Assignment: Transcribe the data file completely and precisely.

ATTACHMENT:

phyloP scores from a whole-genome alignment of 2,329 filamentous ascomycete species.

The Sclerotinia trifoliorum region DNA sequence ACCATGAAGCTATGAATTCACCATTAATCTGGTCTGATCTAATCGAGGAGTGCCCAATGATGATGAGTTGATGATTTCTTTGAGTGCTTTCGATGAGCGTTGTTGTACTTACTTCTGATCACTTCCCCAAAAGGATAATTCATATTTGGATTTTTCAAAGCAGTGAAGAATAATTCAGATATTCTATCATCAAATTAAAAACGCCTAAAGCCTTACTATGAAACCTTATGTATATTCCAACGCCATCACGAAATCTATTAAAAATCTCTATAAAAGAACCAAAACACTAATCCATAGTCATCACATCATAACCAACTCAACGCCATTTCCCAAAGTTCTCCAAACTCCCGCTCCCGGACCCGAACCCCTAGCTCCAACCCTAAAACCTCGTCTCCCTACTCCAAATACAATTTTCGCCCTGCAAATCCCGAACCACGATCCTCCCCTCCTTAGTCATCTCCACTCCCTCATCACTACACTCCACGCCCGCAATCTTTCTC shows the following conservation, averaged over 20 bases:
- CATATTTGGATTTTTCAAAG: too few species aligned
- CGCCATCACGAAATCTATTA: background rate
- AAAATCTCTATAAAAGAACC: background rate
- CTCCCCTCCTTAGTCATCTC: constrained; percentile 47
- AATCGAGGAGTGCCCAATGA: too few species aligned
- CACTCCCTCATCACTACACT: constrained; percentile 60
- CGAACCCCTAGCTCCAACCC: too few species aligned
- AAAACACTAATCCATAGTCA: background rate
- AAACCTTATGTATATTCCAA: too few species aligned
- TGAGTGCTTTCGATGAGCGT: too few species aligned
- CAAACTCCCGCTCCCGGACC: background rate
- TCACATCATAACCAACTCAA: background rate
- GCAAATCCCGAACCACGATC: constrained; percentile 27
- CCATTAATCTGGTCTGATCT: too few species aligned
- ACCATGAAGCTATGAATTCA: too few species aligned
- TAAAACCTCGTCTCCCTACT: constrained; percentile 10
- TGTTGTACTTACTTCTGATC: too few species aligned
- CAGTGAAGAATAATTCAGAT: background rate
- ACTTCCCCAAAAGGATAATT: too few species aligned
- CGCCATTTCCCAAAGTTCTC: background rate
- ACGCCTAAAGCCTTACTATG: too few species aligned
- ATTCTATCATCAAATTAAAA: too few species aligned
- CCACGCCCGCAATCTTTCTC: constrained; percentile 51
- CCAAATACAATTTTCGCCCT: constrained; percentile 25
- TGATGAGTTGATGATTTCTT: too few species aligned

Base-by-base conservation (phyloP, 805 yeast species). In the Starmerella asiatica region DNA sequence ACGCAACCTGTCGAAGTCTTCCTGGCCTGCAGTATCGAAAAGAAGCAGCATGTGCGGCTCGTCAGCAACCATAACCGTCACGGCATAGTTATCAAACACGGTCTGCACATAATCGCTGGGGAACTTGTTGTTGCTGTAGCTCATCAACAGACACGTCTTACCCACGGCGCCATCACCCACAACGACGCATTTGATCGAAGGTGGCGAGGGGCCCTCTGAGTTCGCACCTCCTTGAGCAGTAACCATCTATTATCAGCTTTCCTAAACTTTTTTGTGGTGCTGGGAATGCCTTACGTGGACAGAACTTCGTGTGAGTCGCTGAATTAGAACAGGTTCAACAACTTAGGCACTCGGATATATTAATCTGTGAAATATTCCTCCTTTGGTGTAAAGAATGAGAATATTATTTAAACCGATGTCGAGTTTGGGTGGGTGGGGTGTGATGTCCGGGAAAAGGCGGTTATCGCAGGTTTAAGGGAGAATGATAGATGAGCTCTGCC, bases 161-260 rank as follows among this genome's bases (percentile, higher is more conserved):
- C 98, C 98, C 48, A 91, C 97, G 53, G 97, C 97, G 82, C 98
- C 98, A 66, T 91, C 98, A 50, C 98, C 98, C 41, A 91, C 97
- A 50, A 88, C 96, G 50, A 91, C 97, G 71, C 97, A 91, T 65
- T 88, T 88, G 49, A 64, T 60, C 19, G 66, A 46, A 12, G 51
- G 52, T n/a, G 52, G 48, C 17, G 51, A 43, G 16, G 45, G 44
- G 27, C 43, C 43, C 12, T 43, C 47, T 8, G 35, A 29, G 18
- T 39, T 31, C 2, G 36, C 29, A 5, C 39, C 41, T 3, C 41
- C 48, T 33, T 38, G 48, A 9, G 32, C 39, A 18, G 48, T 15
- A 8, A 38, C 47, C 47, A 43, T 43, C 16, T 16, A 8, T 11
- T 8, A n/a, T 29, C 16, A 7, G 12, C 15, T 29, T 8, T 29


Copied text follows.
phyloP scores from a whole-genome alignment of 2,329 filamentous ascomycete species.

The Sclerotinia trifoliorum region DNA sequence ACCATGAAGCTATGAATTCACCATTAATCTGGTCTGATCTAATCGAGGAGTGCCCAATGATGATGAGTTGATGATTTCTTTGAGTGCTTTCGATGAGCGTTGTTGTACTTACTTCTGATCACTTCCCCAAAAGGATAATTCATATTTGGATTTTTCAAAGCAGTGAAGAATAATTCAGATATTCTATCATCAAATTAAAAACGCCTAAAGCCTTACTATGAAACCTTATGTATATTCCAACGCCATCACGAAATCTATTAAAAATCTCTATAAAAGAACCAAAACACTAATCCATAGTCATCACATCATAACCAACTCAACGCCATTTCCCAAAGTTCTCCAAACTCCCGCTCCCGGACCCGAACCCCTAGCTCCAACCCTAAAACCTCGTCTCCCTACTCCAAATACAATTTTCGCCCTGCAAATCCCGAACCACGATCCTCCCCTCCTTAGTCATCTCCACTCCCTCATCACTACACTCCACGCCCGCAATCTTTCTC shows the following conservation, averaged over 20 bases:
- CATATTTGGATTTTTCAAAG: too few species aligned
- CGCCATCACGAAATCTATTA: background rate
- AAAATCTCTATAAAAGAACC: background rate
- CTCCCCTCCTTAGTCATCTC: constrained; percentile 47
- AATCGAGGAGTGCCCAATGA: too few species aligned
- CACTCCCTCATCACTACACT: constrained; percentile 60
- CGAACCCCTAGCTCCAACCC: too few species aligned
- AAAACACTAATCCATAGTCA: background rate
- AAACCTTATGTATATTCCAA: too few species aligned
- TGAGTGCTTTCGATGAGCGT: too few species aligned
- CAAACTCCCGCTCCCGGACC: background rate
- TCACATCATAACCAACTCAA: background rate
- GCAAATCCCGAACCACGATC: constrained; percentile 27
- CCATTAATCTGGTCTGATCT: too few species aligned
- ACCATGAAGCTATGAATTCA: too few species aligned
- TAAAACCTCGTCTCCCTACT: constrained; percentile 10
- TGTTGTACTTACTTCTGATC: too few species aligned
- CAGTGAAGAATAATTCAGAT: background rate
- ACTTCCCCAAAAGGATAATT: too few species aligned
- CGCCATTTCCCAAAGTTCTC: background rate
- ACGCCTAAAGCCTTACTATG: too few species aligned
- ATTCTATCATCAAATTAAAA: too few species aligned
- CCACGCCCGCAATCTTTCTC: constrained; percentile 51
- CCAAATACAATTTTCGCCCT: constrained; percentile 25
- TGATGAGTTGATGATTTCTT: too few species aligned

Base-by-base conservation (phyloP, 805 yeast species). In the Starmerella asiatica region DNA sequence ACGCAACCTGTCGAAGTCTTCCTGGCCTGCAGTATCGAAAAGAAGCAGCATGTGCGGCTCGTCAGCAACCATAACCGTCACGGCATAGTTATCAAACACGGTCTGCACATAATCGCTGGGGAACTTGTTGTTGCTGTAGCTCATCAACAGACACGTCTTACCCACGGCGCCATCACCCACAACGACGCATTTGATCGAAGGTGGCGAGGGGCCCTCTGAGTTCGCACCTCCTTGAGCAGTAACCATCTATTATCAGCTTTCCTAAACTTTTTTGTGGTGCTGGGAATGCCTTACGTGGACAGAACTTCGTGTGAGTCGCTGAATTAGAACAGGTTCAACAACTTAGGCACTCGGATATATTAATCTGTGAAATATTCCTCCTTTGGTGTAAAGAATGAGAATATTATTTAAACCGATGTCGAGTTTGGGTGGGTGGGGTGTGATGTCCGGGAAAAGGCGGTTATCGCAGGTTTAAGGGAGAATGATAGATGAGCTCTGCC, bases 161-260 rank as follows among this genome's bases (percentile, higher is more conserved):
- C 98, C 98, C 48, A 91, C 97, G 53, G 97, C 97, G 82, C 98
- C 98, A 66, T 91, C 98, A 50, C 98, C 98, C 41, A 91, C 97
- A 50, A 88, C 96, G 50, A 91, C 97, G 71, C 97, A 91, T 65
- T 88, T 88, G 49, A 64, T 60, C 19, G 66, A 46, A 12, G 51
- G 52, T n/a, G 52, G 48, C 17, G 51, A 43, G 16, G 45, G 44
- G 27, C 43, C 43, C 12, T 43, C 47, T 8, G 35, A 29, G 18
- T 39, T 31, C 2, G 36, C 29, A 5, C 39, C 41, T 3, C 41
- C 48, T 33, T 38, G 48, A 9, G 32, C 39, A 18, G 48, T 15
- A 8, A 38, C 47, C 47, A 43, T 43, C 16, T 16, A 8, T 11
- T 8, A n/a, T 29, C 16, A 7, G 12, C 15, T 29, T 8, T 29